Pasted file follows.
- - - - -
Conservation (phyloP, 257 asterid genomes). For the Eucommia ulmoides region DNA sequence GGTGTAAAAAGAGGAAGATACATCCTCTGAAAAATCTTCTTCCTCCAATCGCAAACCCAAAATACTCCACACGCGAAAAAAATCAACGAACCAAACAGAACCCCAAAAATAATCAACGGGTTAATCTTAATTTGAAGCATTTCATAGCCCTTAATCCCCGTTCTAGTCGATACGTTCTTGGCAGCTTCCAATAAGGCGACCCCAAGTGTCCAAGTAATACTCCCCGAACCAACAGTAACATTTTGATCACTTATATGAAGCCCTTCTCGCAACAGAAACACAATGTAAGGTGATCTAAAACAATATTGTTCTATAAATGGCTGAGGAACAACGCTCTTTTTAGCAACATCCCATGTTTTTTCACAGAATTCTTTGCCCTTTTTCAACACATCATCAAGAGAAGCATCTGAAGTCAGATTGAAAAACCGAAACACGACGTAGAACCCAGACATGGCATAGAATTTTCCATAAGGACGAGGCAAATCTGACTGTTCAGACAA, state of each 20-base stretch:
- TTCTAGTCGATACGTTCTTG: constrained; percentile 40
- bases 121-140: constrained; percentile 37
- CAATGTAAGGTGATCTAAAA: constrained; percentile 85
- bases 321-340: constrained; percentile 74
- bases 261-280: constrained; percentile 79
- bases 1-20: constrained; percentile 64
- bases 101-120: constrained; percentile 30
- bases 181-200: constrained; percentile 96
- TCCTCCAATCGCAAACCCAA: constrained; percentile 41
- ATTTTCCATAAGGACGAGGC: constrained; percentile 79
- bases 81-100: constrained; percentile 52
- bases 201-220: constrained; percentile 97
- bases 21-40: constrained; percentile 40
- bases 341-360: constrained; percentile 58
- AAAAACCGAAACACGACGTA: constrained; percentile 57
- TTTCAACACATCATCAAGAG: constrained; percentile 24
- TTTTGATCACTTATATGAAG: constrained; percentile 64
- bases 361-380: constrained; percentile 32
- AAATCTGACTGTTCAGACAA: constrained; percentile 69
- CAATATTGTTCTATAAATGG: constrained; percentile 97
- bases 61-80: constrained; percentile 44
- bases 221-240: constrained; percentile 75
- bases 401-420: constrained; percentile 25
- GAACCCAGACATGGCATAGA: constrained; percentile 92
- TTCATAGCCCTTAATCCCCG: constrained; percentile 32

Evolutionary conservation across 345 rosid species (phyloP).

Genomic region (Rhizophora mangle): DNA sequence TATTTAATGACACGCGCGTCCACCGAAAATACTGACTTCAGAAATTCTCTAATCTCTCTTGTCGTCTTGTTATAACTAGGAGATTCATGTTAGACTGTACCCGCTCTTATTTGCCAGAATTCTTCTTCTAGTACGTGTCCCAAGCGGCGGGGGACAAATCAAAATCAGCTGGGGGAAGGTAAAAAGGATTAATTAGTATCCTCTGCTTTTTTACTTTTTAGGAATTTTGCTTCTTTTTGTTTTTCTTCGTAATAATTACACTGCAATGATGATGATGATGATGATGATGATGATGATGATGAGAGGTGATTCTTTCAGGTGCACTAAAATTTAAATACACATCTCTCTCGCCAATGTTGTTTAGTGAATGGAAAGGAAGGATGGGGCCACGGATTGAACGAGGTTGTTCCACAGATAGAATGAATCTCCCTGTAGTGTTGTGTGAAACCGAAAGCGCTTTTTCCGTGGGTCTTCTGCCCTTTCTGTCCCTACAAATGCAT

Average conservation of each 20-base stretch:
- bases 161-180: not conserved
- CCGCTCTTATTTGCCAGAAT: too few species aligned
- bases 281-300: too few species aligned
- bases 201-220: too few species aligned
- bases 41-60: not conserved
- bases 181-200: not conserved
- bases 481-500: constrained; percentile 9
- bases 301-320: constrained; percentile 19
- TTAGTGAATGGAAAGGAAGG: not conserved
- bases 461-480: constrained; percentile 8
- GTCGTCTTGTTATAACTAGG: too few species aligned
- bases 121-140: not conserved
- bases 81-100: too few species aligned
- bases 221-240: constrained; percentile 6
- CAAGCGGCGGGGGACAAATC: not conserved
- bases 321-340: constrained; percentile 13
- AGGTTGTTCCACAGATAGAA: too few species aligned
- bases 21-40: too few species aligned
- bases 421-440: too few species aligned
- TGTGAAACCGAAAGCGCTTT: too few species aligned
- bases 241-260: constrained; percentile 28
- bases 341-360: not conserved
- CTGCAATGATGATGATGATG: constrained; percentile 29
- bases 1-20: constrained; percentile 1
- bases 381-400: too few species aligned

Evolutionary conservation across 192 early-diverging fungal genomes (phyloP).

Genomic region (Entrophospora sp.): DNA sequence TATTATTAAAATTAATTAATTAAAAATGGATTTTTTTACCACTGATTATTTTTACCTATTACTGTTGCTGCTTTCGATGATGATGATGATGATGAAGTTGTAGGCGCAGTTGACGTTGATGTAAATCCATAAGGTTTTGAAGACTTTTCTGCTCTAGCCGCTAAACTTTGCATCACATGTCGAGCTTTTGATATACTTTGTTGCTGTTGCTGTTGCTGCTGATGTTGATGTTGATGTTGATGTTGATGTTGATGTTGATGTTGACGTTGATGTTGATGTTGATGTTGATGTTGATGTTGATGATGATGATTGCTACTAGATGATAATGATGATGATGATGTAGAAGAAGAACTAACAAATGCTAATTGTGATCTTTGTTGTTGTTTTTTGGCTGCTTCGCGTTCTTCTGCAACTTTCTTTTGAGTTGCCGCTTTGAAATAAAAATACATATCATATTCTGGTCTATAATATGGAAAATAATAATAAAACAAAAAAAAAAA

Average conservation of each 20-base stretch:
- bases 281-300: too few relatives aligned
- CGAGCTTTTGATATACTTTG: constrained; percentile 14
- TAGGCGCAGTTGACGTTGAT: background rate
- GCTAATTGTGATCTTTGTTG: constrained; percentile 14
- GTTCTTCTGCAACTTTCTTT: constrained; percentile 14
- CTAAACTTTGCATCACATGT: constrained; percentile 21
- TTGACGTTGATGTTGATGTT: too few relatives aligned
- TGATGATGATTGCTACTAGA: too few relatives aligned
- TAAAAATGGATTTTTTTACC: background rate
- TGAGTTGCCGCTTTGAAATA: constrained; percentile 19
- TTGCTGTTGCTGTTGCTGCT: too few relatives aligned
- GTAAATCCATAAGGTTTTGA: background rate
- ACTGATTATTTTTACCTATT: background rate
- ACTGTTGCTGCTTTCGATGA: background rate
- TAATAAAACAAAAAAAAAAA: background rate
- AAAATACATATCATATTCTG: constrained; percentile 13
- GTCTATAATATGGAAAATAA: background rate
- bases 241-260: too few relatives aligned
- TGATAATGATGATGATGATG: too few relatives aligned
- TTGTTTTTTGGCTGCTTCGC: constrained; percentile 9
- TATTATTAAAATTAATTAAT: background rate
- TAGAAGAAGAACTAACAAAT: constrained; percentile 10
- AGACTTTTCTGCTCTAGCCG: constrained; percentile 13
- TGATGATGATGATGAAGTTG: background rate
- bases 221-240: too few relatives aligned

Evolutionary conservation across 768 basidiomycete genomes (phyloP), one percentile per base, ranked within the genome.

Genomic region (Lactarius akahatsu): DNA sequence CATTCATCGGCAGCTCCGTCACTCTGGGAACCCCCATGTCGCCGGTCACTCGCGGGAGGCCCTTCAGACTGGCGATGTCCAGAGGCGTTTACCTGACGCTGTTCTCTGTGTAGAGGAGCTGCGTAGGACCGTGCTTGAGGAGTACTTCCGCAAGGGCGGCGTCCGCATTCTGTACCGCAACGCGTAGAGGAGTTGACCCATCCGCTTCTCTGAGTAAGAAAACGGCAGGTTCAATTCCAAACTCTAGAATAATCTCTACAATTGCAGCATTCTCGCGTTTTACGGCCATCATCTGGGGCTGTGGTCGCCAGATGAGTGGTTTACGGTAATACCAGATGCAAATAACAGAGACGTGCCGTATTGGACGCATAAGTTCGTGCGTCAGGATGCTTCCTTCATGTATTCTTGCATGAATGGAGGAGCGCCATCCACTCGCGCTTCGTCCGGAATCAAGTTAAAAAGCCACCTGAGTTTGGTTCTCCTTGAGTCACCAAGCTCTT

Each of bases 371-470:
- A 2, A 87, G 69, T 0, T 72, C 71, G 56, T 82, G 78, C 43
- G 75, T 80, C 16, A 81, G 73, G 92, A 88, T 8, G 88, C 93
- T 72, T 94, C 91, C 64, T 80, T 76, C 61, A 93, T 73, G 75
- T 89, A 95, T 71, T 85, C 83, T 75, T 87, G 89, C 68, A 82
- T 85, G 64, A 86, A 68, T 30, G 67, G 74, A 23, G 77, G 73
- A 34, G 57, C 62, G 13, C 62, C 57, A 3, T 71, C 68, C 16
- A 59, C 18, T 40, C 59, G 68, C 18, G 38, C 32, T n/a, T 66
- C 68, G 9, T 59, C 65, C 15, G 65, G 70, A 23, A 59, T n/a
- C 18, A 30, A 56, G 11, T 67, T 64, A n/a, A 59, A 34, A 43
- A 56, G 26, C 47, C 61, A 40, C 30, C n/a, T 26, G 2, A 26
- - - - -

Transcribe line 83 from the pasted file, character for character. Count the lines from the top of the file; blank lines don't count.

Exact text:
Evolutionary conservation across 768 basidiomycete genomes (phyloP), one percentile per base, ranked within the genome.